I realize that some parents hold all generations to the same standards, but I was brought up to appreciate the wisdom of the age. I see how much more my parents / grandparents have done for me in their lifetime than I have ever done for them, and I give them respect for that in a million little ways: preferential seating being one of those little ways. You are right, it does not=respect on its own, but it IS one of those little things that one can do to show you acknowledge the age difference. Many many cultures acknowledge the difference in ages in ceremonies and little rules that allow the demonstration of appreciation to the elders in the community. They will not hear the "thank you for what you've done" every day, but you can do something little every day to show them that you recognize their impact on the world around. I know that some will disagree, and I respect their opinion. I can only give advice from my own perspective, which does not you will see me advocating to ignore what children have to say. It may sound silly, but I feel my grandmother deserves more appreciation and admiration that I do. She has suffered, and loved, and raised children, and has not always made decisions that I would have made, but the number of years behind her belt make me bow my head to her experiences. The feeling applies to various people in various degrees. I would love to foster that feeling of admiration for age and experience in my own children, and I think that it is done not through one huge gesture, but rather in day-to-day routines.

A child of 9 years old has the fact that we always think of their safety first, has the fact that two adults usually work very hard to provide the food, the roof, the healthcare, and emotional happiness and security to the best of their abilities for that child. Surely it is okay to expect something of the younger generation? Something! After all, one day they will grow up and raise their own children to the best of their abilities, and maybe receive the big and little signs of respect that they deserve?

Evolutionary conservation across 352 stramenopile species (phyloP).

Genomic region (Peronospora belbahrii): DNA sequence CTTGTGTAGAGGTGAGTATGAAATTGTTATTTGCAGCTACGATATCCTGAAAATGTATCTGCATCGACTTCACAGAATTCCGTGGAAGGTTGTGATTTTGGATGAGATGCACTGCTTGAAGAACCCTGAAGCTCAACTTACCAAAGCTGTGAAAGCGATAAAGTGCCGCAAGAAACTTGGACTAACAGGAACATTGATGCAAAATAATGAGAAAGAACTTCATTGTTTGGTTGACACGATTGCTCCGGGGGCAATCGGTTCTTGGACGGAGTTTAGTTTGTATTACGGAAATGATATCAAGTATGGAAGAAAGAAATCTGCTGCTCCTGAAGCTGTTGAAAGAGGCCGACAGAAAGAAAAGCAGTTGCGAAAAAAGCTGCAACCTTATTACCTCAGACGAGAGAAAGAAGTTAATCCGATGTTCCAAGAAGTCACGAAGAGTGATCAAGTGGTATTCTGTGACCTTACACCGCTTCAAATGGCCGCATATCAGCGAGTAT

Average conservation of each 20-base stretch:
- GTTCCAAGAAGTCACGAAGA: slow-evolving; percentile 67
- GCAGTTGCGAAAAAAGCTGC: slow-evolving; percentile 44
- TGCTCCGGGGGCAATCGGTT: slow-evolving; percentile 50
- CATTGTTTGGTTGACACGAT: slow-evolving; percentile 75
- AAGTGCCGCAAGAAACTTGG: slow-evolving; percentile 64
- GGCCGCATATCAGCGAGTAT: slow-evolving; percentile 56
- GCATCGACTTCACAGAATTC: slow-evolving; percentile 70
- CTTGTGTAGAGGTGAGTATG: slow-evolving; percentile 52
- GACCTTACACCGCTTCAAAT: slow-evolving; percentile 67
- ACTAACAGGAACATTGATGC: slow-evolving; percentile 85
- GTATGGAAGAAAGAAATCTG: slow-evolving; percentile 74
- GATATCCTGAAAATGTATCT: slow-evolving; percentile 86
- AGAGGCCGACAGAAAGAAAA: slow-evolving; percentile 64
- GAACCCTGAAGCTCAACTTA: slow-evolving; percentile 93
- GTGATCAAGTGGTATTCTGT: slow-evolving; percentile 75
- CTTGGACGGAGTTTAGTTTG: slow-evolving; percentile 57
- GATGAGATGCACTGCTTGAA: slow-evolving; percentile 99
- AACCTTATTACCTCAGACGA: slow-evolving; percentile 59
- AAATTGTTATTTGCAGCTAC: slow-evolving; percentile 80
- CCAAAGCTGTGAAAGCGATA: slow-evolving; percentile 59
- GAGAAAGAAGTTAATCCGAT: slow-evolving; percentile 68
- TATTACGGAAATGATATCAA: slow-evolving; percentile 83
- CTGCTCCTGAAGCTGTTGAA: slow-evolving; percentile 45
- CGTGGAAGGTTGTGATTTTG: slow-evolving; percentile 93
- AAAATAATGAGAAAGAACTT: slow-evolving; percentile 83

I am not saying that an abusive adult deserves respect just because they are an adult. What I am saying, is that appreciating generational differences is not a bad thing (by my personal standards), and it does not mean ignoring a child in the back seat, it simply means they allow the older person to ride with more comfort.

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#11 of 23 Old 06-23-2010, 02:45 PM
 
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oh god! I almost had a heart attack reading this! even now, if an elderly person was riding with us, definitely they'd be in the front. I

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#12 of 23 Old 06-23-2010, 04:22 PM
 
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oh god! I almost had a heart attack reading this! even now, if an elderly person was riding with us, definitely they'd be in the front. I
There's a big difference between an elderly person and a relatively young parent in their 20's, 30's or early 40's.
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#13 of 23 Old 06-23-2010, 04:38 PM
 
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Okay, I guess I'm going to make this my hill to die on

I just wanted to add that I think there is a difference between deference and respect. Deference can be enforced, but respect is something given voluntarily by one person to another. Oriole gave great reasons why it's a sign of respect to give someone older the front seat; I don't really agree with them, but they are reasons. And if you feel that way then you can explain those reasons to your kid and they may or may not agree. You can choose to enforce "deference" in the hope that the respect will come later.